Applications for admission came in the dozens, mainly from the center of Prague, where most of the student body emigrated from Russia had gathered. But the possibilities as to the number of those who could be admitted were necessarily limited, both because of the small number of scholarships and the small size of the premises that could be allocated to the boarding school that one wanted to create in a context of necessary budgetary savings and priority given to the religious formation of future candidates for the priesthood. We did not yet have very specific ideas on the level of the applicants. In addition, the professors solicited were slow to reach Paris. At the beginning of 1925, there were only four members of the future teaching staff:
- Bishop Benjamin (Fedchenkoff), who had been a lecturer at the Theological Academy of Saint Petersburg and whom Metropolitan Euloge had brought from Sub-Carpathian Russia for the inspectorate and the teaching of so-called "practical" disciplines ( rubrics, homiletics, pastoral practice, liturgical song)
- Serge Bezobrazoff (the future Bishop Cassien, rector of the Institute from 1947 to 1965), former professor at the University of Tashkent, for the teaching of the New Testament, which he had taught at the Institute of Orthodox Theology of Petrograd, and for that of the Greek language
- Antoine Kartachev, for the History of the Church (ancient and Russian), the Old Testament (partially) and Hebrew
- Peter Kovalevsky, for the teaching of Latin, French and German. We therefore decided to start with the students already assembled (about twenty) a propaedeutic course.
At the start of Great Lent the church was consecrated and the restoration of the premises was completed. The whole was poor, but livable. We lit not with electricity, but with gas, the school equipment (tables, benches, chairs, tables) was dilapidated. Classes began immediately after Easter, on the Thursday of Thomas' week. It was April 30, 1925, which is considered to be the beginning of the institute's activity. So that Metropolitan Euloge, Rector of the Institute, could be present at this beginning, the first class had been fixed for the evening. At 5 o'clock in the afternoon the thanksgiving of ﬁ ce was celebrated in the church for the start of school lessons, Professor Kartachev presented the inaugural lesson which dealt with the history of the Church and addressed, in particular, the problem of the preaching of the apostle Andrew among the Scythians and the spiritual links which unite this disciple of Christ to Russian Christianity. Classes continued uninterrupted throughout the summer of 1925. In autumn, renowned teachers arrived in Paris and began their teaching:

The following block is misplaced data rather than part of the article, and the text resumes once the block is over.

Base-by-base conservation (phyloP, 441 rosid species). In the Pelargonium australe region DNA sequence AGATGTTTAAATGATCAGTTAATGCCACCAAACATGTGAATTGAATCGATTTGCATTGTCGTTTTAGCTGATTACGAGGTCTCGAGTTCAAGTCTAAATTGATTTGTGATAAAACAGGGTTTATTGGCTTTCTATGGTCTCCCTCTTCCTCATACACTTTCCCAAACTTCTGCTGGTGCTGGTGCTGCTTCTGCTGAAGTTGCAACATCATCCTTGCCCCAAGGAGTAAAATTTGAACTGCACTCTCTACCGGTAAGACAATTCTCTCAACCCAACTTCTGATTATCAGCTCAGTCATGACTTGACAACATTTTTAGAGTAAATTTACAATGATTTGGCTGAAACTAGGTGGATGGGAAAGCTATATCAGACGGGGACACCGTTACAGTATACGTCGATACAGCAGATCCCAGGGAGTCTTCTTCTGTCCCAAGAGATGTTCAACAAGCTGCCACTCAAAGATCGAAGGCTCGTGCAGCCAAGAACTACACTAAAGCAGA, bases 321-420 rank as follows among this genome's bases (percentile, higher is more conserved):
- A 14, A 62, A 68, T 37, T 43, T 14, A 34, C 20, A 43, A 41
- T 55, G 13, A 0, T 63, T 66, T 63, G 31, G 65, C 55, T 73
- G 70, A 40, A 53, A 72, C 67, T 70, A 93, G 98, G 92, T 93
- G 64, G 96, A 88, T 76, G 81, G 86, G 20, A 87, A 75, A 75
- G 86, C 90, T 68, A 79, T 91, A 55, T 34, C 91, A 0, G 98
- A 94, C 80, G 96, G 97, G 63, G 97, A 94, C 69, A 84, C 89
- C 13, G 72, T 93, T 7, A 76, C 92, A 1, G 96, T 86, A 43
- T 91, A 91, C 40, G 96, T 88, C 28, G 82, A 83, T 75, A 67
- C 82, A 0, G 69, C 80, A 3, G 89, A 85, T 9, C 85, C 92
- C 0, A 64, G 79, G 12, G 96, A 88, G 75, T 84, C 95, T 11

In October, after examinations which eliminated certain weak or occasional elements, the propaedeutic course was admitted to the academic cycle and teaching began in accordance with the program of a graduate school of theology. The students were excited about the prospect. The faculty welcomed new members and saw an increase in its scienti ﬁ c authority. Arrived from Berlin to help Professor Zenkovsky in teaching philosophy, V.N. Iljine, his former student at Kyiv University. Soon arrived from Prague and took part in the teaching of the Institute:
Michel Ossorguine taught the rubrics. A little later, the faculty also included young graduates of the Faculty of Theology in Belgrade:
Other professors like Constantin Motchoulsky (Russian thought) and Vladimir Weidle (history of Christian art) also taught at the Institute on a regular basis. The work accomplished by this first team of teachers in the period between the wars was immense and more than fruitful in terms of religious thought as well as of pastoral formation and ecumenical relations. But the Institute also knew how to prepare a succession among its own students.
World War II nearly called into question the very existence of the Institute, but it was miraculously saved and was able to continue its activity during the hard years of occupation and turmoil.
After the war, the Institute became both an inter-Orthodox and an international school of theology in terms of both its membership and its faculty. He received students of all nationalities. Gradually alumni formed the faculty. To these professors, from the Institut Saint-Serge itself, and who represent not only the second, but also the third and even the fourth generation, have joined people from French and foreign universities.
His work continues to be considerable. We can judge by the publications of its professors, the number of its students who have come out of its walls and who occupy positions of the utmost importance in the Church, the great renown of the Liturgical Study Weeks.